A lemon car is a new vehicle with a substantial defect that affects the car’s use, value, or safety. Many times these defects do not surface until sometime after a purchase. If, after several attempts to fix the defect, the car is still not repaired, it may be a lemon. When it is a new vehicle, the braking system, steering system, wiring, gas tank, and any other component that makes the vehicle safe are considered substantial.
If you have not been able to drive the car, it may fall under the lemon law. Used cars in many states do fit the lemon law in several ways. If the car has, a warranty period left and still has the defect it may be considered a lemon and if it has not been properly repaired following an accident it may be a lemon.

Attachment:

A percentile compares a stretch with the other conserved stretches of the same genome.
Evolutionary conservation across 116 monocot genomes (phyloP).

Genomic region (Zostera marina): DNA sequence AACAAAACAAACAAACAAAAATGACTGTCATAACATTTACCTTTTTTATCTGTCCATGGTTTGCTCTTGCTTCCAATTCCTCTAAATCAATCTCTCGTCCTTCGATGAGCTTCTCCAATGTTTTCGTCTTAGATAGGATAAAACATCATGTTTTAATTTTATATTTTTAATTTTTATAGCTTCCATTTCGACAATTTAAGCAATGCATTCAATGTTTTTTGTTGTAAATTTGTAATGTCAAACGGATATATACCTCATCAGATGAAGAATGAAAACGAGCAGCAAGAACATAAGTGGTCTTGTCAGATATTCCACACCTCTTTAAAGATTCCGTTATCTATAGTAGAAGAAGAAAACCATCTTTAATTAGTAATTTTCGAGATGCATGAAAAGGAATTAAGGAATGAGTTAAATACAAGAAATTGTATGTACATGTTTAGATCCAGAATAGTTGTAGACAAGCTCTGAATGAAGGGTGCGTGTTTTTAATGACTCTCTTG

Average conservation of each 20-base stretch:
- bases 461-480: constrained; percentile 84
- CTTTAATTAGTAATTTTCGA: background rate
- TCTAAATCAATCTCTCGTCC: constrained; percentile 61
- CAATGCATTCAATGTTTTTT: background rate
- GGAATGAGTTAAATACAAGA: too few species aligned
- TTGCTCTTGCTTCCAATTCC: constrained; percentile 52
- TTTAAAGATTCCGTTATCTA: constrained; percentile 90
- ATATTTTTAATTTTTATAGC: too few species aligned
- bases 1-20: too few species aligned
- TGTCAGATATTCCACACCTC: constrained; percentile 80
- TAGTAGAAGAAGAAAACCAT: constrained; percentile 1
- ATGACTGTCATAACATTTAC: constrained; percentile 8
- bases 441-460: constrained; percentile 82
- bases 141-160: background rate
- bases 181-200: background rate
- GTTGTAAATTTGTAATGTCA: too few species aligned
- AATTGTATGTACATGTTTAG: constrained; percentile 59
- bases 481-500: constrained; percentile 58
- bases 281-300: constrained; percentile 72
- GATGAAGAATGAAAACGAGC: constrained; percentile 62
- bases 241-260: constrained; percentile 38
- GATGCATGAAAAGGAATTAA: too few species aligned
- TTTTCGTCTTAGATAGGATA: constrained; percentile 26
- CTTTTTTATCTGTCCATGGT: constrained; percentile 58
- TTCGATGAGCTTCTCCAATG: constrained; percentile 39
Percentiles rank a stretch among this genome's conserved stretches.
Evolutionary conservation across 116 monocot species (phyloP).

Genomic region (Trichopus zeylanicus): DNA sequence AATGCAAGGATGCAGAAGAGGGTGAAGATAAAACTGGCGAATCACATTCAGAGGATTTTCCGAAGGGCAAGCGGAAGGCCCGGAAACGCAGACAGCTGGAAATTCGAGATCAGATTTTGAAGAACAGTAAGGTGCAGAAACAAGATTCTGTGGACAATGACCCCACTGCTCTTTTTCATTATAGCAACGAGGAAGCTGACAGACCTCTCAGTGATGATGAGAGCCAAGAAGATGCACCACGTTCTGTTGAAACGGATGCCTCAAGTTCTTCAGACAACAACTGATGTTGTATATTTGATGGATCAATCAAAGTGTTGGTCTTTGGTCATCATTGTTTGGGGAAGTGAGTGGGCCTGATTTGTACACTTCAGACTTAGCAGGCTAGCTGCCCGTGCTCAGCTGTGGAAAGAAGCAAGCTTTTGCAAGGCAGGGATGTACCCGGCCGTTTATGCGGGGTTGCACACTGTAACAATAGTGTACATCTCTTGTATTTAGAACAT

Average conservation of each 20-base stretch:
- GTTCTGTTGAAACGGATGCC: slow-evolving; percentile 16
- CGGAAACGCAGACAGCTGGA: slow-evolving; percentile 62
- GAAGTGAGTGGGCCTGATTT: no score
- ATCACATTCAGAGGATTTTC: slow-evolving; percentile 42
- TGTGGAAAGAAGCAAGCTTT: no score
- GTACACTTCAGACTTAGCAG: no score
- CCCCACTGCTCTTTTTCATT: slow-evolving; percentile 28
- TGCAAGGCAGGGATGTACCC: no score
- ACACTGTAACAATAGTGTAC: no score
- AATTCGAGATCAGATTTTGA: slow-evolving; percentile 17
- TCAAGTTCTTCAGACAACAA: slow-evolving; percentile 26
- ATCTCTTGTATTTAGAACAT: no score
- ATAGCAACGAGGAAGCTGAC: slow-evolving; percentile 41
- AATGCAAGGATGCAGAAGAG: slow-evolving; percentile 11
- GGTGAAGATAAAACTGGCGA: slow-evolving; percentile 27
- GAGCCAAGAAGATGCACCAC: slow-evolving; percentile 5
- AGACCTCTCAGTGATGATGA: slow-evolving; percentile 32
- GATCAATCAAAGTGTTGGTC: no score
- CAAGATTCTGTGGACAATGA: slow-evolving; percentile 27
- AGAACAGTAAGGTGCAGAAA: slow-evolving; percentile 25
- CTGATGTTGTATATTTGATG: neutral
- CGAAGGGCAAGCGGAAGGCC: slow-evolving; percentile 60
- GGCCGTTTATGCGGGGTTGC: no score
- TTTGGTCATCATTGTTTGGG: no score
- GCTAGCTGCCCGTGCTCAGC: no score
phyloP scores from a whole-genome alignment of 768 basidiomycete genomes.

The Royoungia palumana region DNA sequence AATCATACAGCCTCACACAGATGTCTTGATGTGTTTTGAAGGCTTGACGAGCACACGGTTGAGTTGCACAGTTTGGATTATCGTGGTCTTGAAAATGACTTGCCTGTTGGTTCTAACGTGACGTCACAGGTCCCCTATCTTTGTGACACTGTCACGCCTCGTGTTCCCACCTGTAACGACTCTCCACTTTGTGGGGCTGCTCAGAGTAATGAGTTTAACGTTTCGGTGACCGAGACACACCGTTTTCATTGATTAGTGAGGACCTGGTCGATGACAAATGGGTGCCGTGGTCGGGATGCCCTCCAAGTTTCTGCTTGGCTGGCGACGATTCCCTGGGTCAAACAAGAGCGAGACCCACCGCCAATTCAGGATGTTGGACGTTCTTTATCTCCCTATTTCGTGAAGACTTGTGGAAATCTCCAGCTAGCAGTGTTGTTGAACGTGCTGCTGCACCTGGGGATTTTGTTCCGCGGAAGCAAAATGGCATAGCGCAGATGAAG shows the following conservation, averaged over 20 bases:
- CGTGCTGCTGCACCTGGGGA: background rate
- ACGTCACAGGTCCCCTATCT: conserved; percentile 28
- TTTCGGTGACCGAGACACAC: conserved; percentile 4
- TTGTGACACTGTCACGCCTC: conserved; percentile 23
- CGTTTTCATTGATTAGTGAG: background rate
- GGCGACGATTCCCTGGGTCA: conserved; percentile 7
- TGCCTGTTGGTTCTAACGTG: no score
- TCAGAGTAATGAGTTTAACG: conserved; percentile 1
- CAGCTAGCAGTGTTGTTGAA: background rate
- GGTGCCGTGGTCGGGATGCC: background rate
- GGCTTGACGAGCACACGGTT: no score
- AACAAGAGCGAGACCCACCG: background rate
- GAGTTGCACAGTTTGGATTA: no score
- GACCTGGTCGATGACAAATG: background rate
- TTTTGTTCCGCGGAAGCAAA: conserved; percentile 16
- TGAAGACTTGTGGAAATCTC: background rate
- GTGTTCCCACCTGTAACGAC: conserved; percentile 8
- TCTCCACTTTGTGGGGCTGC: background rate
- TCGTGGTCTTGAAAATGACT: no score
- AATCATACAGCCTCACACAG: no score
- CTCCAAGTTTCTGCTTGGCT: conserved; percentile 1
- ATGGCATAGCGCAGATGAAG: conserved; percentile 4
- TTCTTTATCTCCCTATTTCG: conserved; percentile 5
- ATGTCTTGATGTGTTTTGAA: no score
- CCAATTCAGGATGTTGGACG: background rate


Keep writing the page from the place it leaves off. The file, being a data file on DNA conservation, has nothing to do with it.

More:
If a car is paid for and is still not operating properly, the first thing to look at is the time left on the original manufacturer’s warranty, or extended warranty if one was purchased. Most warranties are for 36,000 miles, or three years and an extended warranty may last for five years after the original one expires. If this turns out to be a breach of warranty, check your local lemon laws to see if they apply in this case.
To be fully aware of your rights as a consumer when it comes to the lemon law, contacting a lemon law attorney Hovanes Margarian for free consultations is a wise choice. He can give you the advice you need to proceed with your lemon law case if you have one and doing so will save you many headaches in the future. One important thing to remember is to document every problem and keep records of every repair attempt made.
The lemon law is there to protect the consumer and is an important law to understand when owning a vehicle.